I had gone into the class wondering how much of the routine I was going to be able to follow, in terms of a percentage. I left with the knowledge that I got to know my body a little better this morning – and perfect or not, this is definitely not something that can be summed up in a number. And in focusing on my body instead of an ideal, I probably learned just a little bit more about the true nature of yoga practice.

Stay tuned…for the next adventure of Rheumatoid Arthritis Guy!


It’s A Rube Goldberg World

Rube Gold·berg (ro̵̅o̅b′ gōld′bərg) n. a comically involved, complicated invention, laboriously contrived to perform a simple operation.

Rheumatoid Arthritis Guy flew must have passed through a space-time continuum this past weekend, because he now finds himself in a new universe. In this world, the goal is no longer to squeeze three tasks into one, shave a few seconds of accomplishing an activity, and then use these efficiency savings to squeeze even more work into the day. (Sounds like a silly way to do things when you think of it this way, no?)

I just got back from my consultation with a physical therapist. We have an action plan with three priorities: 1. hands/wrists, 2.feet/ankles, and 3.knees. The work starts tomorrow. I’ve been asked to purchase more superhero gear – some gloves to sleep with, some padded gloves to use when I am walking with my crutches, and some different types of wrist wraps. (Wonder Woman move over, Rheumatoid Arthritis Guy is going to give you some fierce competition in the costume category!)


I continue to find that completing tasks is no longer a matter of going from Point A to Point B, as was the norm for me up until couple of weeks ago. Out of nowhere a bunch of other points, all out of order, have appeared in between. Something as simple as opening a bag of potato chips requires me to locate my cane or crutches (I think I need to start implementing the Dutch bicycle model where I have multiple canes and crutches throughout the house!), and then I have to find a pair of scissors, and then I have to cut the bag open, and then I have to get a bowl, and so forth. And condiment packets – don’t even get me started…those things should be banned. (For those lucky enough to be by an In-N-Out Burger, it’s the best – you can pump your ketchup into little paper cups.)

So yesterday I started thinking that if I was going to have to complicate what used to be simple, I might as well have fun with it. The image of Rube Goldberg contraptions entered my mind, and I knew exactly what I now needed to do. (When I was in middle school I used to check out this book repeatedly, I was so in love with the contraptions that required twenty steps to dry an umbrella. A few years ago I bought a copy of the book to have at home, this morning it came off my bookshelf and onto my nightstand.)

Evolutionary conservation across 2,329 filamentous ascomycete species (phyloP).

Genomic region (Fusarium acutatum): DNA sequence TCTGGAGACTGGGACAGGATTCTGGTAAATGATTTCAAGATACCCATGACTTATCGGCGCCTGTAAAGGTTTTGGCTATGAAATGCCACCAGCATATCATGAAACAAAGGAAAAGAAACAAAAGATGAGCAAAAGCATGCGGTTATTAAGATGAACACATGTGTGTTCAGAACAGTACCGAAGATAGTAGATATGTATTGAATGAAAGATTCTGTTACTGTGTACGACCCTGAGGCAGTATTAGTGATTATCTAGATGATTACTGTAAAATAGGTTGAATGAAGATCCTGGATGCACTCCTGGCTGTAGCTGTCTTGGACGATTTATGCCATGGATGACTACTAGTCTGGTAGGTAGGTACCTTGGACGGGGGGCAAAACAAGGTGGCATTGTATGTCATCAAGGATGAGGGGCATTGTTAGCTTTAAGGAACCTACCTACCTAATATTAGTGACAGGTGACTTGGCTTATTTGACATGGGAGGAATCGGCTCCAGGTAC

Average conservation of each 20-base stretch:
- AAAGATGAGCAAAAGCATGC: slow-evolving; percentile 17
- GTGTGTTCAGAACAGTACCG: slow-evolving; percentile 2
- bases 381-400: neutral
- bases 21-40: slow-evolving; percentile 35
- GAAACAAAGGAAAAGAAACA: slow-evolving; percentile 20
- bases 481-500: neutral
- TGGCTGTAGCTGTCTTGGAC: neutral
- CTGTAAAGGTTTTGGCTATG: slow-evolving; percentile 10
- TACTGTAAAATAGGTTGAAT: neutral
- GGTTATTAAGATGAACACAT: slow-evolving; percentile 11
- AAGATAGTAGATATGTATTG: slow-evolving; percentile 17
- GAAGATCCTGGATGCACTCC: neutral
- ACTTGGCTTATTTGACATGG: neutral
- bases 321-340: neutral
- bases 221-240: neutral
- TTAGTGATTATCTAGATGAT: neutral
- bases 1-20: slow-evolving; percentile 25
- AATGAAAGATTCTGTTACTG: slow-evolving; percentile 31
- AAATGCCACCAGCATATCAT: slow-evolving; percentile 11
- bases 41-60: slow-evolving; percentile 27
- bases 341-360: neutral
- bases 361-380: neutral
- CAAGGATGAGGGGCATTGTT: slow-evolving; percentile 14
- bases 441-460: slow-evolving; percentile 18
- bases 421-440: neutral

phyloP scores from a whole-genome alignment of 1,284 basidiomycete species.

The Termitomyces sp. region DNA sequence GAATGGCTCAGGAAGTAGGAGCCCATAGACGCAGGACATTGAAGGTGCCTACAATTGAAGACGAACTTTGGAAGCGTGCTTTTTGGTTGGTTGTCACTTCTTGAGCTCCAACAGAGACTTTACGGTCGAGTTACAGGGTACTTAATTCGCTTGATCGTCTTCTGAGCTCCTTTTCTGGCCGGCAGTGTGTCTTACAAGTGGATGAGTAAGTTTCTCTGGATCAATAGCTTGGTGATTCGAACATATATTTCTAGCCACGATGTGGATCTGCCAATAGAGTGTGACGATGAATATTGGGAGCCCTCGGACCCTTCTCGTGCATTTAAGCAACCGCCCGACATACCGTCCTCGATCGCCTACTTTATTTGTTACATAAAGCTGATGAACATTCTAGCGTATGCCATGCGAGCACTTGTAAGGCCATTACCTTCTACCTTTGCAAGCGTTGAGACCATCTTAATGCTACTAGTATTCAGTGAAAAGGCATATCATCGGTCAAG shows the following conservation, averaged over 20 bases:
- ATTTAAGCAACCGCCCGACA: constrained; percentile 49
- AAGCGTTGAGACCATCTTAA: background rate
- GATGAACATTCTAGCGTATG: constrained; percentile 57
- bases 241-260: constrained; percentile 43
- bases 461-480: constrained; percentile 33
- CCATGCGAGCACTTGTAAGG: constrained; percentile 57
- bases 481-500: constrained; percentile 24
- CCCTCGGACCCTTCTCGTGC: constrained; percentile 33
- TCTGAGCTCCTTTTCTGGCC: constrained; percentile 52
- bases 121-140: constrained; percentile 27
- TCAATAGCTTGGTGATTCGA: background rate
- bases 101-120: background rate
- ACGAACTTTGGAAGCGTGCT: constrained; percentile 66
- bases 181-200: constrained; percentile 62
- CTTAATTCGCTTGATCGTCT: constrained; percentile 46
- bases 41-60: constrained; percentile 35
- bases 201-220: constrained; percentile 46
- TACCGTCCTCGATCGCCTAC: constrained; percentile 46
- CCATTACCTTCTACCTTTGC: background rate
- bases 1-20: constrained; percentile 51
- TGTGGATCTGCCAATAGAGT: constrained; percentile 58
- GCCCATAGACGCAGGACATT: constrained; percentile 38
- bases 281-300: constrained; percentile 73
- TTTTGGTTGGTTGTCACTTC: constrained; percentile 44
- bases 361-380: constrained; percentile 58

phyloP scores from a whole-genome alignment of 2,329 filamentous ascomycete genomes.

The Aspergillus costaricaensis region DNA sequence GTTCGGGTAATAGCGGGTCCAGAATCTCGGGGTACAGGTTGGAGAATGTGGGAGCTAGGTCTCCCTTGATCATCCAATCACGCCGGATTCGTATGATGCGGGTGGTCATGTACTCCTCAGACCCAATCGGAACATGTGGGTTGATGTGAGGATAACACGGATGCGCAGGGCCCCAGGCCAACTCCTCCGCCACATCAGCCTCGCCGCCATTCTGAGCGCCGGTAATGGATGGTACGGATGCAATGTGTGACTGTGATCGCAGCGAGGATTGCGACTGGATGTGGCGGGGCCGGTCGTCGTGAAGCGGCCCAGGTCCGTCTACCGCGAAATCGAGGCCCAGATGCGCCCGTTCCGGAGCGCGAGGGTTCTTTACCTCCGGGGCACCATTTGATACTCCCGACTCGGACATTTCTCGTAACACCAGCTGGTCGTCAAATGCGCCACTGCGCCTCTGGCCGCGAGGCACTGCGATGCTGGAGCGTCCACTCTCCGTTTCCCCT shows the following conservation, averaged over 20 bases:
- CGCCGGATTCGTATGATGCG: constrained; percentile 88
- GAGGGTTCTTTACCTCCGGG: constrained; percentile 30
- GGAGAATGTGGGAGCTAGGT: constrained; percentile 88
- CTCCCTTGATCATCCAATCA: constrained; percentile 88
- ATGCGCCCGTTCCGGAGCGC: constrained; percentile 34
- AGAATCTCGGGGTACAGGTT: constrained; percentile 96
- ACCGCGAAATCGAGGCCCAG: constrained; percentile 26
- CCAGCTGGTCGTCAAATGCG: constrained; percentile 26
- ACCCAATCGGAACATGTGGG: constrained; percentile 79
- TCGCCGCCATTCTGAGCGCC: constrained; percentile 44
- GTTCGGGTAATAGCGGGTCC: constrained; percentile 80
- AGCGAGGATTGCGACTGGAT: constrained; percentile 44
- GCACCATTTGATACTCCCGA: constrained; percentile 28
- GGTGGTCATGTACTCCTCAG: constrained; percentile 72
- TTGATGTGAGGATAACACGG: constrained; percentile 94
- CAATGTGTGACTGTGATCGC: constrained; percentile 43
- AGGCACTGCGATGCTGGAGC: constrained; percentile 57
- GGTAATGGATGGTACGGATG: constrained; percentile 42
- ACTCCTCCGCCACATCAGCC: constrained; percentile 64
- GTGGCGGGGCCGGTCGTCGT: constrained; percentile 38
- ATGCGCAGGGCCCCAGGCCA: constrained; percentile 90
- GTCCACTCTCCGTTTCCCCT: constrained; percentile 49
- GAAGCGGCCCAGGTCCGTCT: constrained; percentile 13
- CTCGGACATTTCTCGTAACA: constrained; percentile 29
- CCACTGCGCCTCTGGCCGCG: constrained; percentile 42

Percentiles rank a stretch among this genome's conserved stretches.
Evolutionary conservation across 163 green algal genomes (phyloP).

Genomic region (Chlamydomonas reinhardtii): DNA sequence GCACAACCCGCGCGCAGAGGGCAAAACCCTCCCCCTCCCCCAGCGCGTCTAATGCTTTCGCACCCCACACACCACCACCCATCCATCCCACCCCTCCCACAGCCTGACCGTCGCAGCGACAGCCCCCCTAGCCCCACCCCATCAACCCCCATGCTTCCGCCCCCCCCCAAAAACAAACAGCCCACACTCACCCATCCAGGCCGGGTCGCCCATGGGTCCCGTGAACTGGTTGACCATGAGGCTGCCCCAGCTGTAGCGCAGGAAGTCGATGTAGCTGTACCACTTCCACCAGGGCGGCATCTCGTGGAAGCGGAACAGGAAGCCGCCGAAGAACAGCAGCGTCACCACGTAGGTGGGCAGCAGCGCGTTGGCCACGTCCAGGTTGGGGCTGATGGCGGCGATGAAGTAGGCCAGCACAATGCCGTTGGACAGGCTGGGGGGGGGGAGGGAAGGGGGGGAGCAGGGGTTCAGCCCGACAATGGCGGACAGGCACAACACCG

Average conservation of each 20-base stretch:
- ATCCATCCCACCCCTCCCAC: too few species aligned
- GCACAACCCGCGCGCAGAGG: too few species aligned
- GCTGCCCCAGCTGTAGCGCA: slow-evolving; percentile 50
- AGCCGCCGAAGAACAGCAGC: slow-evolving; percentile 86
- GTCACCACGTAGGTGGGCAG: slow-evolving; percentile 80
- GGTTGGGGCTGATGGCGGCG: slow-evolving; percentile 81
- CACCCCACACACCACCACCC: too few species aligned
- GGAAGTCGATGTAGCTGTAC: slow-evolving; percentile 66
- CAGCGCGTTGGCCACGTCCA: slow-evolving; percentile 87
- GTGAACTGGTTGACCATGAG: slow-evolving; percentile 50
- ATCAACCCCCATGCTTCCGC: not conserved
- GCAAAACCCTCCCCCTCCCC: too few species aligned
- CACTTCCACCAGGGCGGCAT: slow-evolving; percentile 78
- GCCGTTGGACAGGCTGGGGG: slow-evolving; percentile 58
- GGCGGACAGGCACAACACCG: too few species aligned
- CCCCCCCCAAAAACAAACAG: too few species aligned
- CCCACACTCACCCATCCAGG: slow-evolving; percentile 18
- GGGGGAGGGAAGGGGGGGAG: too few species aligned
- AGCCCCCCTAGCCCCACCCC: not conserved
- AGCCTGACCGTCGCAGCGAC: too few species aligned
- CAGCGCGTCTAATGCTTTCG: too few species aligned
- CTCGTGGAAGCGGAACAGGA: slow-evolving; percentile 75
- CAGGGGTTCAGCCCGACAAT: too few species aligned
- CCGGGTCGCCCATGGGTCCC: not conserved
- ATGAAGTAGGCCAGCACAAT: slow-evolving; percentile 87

On a little side note – I was also a big fan of the Mousetrap board game. I think that was on the top of my wishlist for my tenth birthday (I am just a few years ahead of the video game generation). I remember taking it home with such excitement, as the commercial which showed the Rube Goldberg contraption of bathtub, diver, gears, marble run, and mousetrap was so cool. So what I want to know – is there anyone out there who was ever able to make the hope contraption work from start to finish??? The pieces were made of such flimsy plastic that my game could barely stand up much less perform as expected.

Okay, rant’s over…back to my main point.

I don’t know how long I will be living in this Rube Goldberg world, but I think it can be a pretty fun thing to explore from now moving forward.

When I left the dining table after lunch, I passed a mirror and saw that when I shaved this morning, I missed two large patches on my upper lip – making me look like an infamous German individual from history. It looks like all I need now is to come up with my own Rube Goldberg contraption to ensure I am properly shaved in the morning. Any suggestions?

I think I might go watch some Wallace & Gromit right now and get my mind off my rheumatoid arthritis. If you have any personal stories on complicated way of completing simple tasks, please do share!

Stay tuned…for the next adventure of Rheumatoid Arthritis Guy!